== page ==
Guerlain likes to play with its own vast history, and adapt vintage concepts for new products. One example is the reuse of the shape of the 1937 bow tie bottle (a.k.a. the Coque d'Or bottle) for the fragrance Mon Exclusif. With Santal Royal, a scent dedicated to the Middle Eastern market, we have found an even older reference: the golden label on Santal Royal's black bottle reprises an arabesque on the lid of Guerlain's La Poudre C'est Moi, a face powder dating back to 1925.
La Poudre C'est Moi was scented with Shalimar, which debuted the same year, and Shalimar being Guerlain's most famous oriental fragrance, it makes sense that the brand eyed an opportunity to reuse this look for a new fragrance inspired by the Orient. In reality though, the design of La Poudre C'est Moi had nothing to do with the Orient, but was inherently French, made in pure Louis XIV style. The name "La Poudre C'est Moi" was in fact a paraphrasing of a well-known Louis XIV quote, "L'État, C'est Moi". The Sun King emblem of Louis XIV is one of Guerlain's historic logos, which was revived in 2013.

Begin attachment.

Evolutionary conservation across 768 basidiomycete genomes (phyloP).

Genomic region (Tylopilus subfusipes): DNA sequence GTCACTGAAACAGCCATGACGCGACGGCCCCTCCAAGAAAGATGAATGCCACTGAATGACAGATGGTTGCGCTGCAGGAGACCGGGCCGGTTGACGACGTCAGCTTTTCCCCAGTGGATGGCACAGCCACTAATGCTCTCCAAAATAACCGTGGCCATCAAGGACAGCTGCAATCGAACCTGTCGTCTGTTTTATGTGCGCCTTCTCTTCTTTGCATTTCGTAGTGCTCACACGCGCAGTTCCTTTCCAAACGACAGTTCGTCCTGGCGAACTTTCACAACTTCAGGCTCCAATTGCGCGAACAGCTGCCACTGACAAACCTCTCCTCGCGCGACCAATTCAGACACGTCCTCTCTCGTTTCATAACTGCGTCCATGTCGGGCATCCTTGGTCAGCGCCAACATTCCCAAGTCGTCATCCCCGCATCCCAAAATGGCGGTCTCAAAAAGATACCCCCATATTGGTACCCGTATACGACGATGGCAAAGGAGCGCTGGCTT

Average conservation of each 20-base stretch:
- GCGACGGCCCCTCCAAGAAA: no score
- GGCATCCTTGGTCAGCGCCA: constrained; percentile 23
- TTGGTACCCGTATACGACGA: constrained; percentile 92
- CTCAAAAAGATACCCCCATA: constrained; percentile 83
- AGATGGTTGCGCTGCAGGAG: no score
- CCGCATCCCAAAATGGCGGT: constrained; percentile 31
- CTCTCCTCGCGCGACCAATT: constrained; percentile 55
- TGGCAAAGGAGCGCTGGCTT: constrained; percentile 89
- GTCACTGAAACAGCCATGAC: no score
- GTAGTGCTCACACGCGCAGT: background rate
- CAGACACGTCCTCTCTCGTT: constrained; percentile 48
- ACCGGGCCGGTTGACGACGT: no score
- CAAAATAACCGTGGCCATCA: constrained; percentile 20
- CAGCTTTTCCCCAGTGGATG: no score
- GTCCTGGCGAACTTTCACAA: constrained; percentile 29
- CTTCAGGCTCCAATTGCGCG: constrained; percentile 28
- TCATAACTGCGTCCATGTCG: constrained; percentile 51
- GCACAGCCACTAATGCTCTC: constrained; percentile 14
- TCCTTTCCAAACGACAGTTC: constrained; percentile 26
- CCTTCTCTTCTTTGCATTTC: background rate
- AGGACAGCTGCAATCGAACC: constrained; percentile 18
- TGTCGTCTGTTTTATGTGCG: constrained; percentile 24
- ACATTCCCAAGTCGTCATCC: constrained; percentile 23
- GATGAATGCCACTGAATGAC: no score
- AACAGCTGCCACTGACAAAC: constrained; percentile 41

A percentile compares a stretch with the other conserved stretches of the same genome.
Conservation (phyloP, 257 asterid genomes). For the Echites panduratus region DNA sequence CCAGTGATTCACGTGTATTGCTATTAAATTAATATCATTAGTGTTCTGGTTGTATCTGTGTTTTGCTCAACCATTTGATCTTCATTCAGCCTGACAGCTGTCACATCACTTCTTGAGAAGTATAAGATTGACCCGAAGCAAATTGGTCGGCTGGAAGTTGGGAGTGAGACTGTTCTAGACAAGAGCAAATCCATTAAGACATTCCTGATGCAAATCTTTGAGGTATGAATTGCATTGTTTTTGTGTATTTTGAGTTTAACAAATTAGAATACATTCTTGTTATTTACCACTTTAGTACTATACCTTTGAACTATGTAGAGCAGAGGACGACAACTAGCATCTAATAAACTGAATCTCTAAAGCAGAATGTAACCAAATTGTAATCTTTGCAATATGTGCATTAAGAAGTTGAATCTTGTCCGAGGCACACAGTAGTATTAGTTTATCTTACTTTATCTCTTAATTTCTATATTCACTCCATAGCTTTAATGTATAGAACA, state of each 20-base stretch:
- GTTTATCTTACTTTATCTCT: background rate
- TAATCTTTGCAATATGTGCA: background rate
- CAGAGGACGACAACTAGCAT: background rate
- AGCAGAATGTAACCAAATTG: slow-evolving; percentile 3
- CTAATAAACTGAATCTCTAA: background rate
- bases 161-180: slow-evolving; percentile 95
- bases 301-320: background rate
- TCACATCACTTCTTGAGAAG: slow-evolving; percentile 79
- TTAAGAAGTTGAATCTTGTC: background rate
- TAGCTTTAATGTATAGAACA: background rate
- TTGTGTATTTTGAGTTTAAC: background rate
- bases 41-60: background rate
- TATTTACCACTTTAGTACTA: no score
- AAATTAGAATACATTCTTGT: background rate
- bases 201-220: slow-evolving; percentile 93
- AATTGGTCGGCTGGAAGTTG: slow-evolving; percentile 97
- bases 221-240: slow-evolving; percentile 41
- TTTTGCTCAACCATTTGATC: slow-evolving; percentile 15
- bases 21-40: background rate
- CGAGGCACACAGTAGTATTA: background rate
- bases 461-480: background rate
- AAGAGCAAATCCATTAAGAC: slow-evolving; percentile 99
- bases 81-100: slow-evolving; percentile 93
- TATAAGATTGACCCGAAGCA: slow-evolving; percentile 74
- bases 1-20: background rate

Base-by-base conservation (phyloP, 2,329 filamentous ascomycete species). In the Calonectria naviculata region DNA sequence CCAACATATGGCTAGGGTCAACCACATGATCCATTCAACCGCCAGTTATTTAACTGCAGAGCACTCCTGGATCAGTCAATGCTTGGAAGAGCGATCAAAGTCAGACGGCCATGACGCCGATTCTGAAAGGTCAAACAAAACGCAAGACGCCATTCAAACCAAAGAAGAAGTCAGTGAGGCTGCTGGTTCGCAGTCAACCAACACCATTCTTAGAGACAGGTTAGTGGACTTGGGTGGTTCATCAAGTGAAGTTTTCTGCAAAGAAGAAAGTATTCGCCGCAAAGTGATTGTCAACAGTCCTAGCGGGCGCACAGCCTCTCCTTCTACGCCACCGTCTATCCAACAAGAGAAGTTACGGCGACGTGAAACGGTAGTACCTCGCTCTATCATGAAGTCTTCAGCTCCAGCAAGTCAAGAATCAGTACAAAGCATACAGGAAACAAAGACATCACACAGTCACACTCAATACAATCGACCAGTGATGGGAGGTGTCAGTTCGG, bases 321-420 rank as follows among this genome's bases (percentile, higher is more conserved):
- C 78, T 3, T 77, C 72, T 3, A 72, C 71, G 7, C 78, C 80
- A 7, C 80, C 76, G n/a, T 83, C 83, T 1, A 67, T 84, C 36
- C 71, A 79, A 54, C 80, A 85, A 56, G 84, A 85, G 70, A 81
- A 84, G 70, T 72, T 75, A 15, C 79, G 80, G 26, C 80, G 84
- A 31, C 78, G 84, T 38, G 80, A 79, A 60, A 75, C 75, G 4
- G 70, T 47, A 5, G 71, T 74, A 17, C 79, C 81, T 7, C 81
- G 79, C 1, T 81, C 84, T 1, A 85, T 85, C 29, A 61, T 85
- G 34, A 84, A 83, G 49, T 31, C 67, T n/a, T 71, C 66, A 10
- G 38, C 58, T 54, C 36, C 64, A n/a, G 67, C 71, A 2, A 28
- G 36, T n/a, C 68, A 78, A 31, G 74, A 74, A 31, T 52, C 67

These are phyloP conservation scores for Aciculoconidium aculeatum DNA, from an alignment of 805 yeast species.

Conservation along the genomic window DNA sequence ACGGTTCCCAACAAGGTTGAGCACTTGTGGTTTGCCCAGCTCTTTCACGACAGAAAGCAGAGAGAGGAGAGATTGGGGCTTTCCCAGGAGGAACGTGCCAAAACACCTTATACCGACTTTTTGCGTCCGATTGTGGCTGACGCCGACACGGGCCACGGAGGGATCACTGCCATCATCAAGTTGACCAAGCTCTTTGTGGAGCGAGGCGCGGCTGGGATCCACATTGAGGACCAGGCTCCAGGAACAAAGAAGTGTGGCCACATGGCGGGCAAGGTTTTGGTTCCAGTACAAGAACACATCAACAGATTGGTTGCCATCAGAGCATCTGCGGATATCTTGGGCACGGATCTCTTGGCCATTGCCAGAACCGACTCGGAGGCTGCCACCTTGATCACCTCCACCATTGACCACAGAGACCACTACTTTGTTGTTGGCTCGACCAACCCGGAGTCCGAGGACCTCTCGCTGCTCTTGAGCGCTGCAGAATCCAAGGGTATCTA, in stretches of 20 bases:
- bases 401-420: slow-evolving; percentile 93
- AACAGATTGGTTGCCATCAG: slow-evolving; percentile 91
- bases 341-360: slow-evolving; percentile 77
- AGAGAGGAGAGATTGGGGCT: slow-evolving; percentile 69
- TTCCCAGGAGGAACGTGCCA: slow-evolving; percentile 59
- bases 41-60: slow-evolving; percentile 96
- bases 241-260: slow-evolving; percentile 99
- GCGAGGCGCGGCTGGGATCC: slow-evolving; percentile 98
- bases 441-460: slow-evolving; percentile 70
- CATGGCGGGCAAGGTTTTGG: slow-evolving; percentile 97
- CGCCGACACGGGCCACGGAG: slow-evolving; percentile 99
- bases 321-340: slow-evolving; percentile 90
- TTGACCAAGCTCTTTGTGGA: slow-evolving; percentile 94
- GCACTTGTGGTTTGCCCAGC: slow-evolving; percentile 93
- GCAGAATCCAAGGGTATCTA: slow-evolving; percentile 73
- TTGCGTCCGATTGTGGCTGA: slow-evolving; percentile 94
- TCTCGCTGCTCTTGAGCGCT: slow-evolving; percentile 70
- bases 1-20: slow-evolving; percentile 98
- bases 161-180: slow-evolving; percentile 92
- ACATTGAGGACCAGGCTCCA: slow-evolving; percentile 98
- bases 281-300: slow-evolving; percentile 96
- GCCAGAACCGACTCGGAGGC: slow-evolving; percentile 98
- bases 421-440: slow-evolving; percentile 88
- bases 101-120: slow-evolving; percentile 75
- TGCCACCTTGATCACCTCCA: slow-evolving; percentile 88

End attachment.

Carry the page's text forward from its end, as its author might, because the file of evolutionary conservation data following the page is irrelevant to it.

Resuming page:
The forthcoming sequel to Santal Royal, called Ambre Éternel, features a similar arabesque label design, but with a new motif that is unmistakably Middle Eastern.
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